|The Line Our Thread||Cynthia||Troup|
|The little ones||Christine||Kearney|
|The Stone Jar||Chris||Lynch|
|There are days||Penny||Lane|
|This big bright land||Simone||King|
|Three Unbearable Things||Helen||Richardson|
|Time for Grief||Seetha||Nambiar Dodd|
|Vincero, I will overcome||Merran||Hughes|
|What About Me?||Samantha||Noble|
|Where has my family gone?||Michael||Cole|
|Why I can’t talk||Eleni||Hale|
|Words out my mouth||Kathryn||Lyster|
Within Blue Knot Foundation, the national Australian organisation which supports adults who have experienced all sorts of trauma, abuse and violence in childhood grief and loss is never far from the surface.
Whether it is loss of childhood, of innocence, of meaning, of family or of possibility, Blue Knot works to help those affected to feel safe, rebuild trust and find a path to hope and healing. It is not about simply getting over it and getting on with it but it is about the support of others – listening, hearing and being there with and for one another. It’s about being human and sharing the vulnerabilities and sensitivities we all experience, at different times in our lives.
My experience is that grief takes as long as it takes. Each and every person has their own experience, their own way of trying to deal with it, of processing their loss and an intensity of emotion, which at times, feels unrelenting and infinite. Yet as an organisation we daily witness the resilience of the human spirit, buoyed through connection and community, over time.
Helping to judge some of the entries to the Grieve writing competition has been profoundly moving and humbling. The experiences of grief and loss, so deeply personal have presented works of raw honesty and lyrical imagery, metaphor and narrative rarely shared.
To find out more about Blue Knot Foundation visit www.blueknot.org.au
Sometimes writing about the loss of a close family member can feel too hard because the enormity of all you have lost might stop you even starting. You may feel that in trying to describe it all you lose the sense of the person. What about writing about one aspect of the person? Start with a small physical characteristic or a small feature you loved about him or her – their smile, the way he sat to read, chat, write; the way she dressed or cooked or performed a regular chore. Below, Maree Reedman writes (in Grieve Volume 5) about hands as a recurring image which creates a clear and intimate portrait of her father. Enter your poem or story/essay into the Grieve writing competition.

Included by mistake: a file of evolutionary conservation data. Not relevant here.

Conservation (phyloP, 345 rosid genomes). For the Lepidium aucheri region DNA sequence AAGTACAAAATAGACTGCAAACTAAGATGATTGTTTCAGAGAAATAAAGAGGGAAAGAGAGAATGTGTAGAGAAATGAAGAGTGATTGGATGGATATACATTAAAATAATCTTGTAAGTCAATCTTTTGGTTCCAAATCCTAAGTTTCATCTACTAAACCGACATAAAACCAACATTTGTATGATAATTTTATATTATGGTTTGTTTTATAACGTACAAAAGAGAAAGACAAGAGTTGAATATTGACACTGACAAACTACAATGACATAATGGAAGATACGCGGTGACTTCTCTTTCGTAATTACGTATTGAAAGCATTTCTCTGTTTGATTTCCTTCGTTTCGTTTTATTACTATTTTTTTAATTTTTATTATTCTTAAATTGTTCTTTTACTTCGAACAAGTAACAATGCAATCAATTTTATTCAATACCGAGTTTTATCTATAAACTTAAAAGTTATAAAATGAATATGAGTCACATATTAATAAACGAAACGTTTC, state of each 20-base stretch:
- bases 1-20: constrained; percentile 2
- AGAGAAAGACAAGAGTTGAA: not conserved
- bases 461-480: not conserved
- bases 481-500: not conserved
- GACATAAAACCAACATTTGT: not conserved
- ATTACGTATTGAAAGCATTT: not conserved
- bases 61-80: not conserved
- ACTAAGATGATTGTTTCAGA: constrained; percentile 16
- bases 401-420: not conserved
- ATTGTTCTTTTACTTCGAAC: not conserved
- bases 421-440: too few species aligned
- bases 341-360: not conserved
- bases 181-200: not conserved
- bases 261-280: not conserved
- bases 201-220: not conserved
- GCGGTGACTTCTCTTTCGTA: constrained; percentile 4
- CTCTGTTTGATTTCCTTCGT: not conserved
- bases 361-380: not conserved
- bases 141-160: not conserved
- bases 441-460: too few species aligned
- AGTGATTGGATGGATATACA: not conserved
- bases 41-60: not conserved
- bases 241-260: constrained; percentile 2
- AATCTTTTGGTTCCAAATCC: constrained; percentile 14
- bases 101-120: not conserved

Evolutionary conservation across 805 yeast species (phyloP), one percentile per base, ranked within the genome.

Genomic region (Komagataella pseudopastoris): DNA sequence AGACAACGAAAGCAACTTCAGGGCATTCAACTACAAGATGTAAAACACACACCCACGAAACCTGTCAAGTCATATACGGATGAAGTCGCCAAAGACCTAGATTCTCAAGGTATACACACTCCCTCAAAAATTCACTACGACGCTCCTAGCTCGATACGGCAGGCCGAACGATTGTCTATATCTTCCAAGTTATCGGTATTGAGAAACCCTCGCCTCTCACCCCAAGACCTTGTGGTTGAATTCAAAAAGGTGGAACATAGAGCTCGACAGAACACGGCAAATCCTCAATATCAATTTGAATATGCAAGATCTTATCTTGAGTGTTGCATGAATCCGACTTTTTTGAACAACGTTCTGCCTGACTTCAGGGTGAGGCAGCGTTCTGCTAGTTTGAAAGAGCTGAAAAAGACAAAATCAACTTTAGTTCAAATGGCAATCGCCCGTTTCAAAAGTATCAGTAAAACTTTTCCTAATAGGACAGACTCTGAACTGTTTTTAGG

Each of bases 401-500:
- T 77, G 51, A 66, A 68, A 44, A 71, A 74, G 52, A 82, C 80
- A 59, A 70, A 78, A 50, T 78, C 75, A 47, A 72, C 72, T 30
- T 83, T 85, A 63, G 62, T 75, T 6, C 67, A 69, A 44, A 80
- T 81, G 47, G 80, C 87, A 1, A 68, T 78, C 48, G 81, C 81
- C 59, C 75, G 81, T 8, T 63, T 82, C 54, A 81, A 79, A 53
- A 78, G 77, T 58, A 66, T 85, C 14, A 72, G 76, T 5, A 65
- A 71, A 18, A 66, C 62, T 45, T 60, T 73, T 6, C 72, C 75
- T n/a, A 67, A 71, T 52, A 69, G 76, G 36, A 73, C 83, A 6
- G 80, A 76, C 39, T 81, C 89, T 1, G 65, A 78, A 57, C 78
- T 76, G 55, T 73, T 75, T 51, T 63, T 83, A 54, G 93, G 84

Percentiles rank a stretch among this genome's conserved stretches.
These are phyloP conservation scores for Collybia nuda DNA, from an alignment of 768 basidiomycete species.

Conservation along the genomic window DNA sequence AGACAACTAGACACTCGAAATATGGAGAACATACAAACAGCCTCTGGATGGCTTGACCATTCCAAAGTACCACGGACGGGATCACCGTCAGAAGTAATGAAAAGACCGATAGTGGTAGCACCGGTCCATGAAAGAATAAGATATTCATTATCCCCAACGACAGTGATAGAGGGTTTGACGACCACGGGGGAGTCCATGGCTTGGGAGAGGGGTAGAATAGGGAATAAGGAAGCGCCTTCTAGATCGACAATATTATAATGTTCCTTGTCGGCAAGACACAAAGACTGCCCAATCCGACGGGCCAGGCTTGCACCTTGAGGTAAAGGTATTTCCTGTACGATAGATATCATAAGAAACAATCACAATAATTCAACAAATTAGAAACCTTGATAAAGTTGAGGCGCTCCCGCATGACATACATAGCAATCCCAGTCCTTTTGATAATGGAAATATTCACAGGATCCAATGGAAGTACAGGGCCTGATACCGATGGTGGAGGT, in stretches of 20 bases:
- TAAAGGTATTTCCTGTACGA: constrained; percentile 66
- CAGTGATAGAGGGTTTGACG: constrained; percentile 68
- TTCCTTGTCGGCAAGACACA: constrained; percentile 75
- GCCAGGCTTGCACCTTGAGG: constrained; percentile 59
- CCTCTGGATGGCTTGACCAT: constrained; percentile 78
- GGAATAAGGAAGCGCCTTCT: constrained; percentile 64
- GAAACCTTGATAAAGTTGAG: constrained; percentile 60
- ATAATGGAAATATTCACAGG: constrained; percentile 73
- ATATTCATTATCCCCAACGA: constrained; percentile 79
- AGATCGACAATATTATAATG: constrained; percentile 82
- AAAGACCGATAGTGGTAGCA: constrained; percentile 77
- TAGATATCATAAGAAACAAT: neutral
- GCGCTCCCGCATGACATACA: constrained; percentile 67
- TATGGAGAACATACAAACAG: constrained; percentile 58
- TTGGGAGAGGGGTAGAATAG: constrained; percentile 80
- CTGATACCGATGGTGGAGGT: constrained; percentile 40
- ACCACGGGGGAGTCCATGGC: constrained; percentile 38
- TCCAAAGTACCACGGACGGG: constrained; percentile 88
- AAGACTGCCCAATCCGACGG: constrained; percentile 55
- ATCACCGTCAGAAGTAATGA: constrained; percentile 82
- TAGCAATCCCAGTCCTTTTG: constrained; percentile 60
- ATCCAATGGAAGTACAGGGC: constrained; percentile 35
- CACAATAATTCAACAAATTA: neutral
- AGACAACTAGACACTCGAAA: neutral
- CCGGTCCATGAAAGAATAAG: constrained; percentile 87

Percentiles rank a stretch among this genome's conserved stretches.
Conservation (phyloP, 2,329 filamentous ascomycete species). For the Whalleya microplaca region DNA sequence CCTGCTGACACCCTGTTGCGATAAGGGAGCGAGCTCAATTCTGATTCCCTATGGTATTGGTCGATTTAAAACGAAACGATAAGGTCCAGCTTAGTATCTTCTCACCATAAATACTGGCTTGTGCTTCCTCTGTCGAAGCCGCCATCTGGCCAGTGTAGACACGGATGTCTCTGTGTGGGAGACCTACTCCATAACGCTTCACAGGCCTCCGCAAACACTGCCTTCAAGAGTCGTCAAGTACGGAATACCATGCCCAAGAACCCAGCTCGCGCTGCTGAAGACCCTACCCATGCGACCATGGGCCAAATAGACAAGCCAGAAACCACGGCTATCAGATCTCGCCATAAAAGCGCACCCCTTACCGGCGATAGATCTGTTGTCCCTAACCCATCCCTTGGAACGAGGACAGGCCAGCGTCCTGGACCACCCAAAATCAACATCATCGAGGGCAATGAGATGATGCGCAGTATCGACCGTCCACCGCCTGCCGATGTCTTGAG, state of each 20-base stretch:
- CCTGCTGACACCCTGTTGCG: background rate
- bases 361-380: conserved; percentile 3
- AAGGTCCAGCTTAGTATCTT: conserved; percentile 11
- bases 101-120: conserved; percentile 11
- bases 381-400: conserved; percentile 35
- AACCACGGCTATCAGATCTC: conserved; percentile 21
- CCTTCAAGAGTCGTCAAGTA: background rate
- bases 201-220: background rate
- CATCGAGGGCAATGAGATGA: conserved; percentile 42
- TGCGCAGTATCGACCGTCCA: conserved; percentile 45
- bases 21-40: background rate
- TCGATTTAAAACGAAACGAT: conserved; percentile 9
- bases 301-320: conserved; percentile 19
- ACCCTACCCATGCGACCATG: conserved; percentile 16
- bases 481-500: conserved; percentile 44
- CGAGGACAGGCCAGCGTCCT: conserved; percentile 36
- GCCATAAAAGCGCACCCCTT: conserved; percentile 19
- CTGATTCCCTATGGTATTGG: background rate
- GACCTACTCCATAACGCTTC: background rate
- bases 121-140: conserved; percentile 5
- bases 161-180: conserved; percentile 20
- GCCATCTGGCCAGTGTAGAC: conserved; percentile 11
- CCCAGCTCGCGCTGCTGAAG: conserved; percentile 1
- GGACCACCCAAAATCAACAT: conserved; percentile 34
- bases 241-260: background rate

He holds her hands and gazes at the wrinkled skin. So soft now. These hands haven’t seen work in a long time. They are smooth and soft. Not like a baby’s hand. All round and plump and strong and grasping and reaching out for new things . . . reaching out for life.
These hands are still. They are lined and wasted and weak. There is no purpose in their life. They don’t cook or iron or clean or garden. They don’t hug or touch or comfort.
That all stopped long ago.
It stopped when her “confusions” started to appear, spreading its tentacles and stilling her hands. It forced the memories of her life into little recesses which could only be reached occasionally. In time, it pushed them further and further back. At first, it was every month when the memories couldn’t be found. Then, every week. And then, every day. It left a huge black hole, where once a life full of love and laughter had been.
He turns her hand over. There is no resistance, no feeling, no recognition of his presence.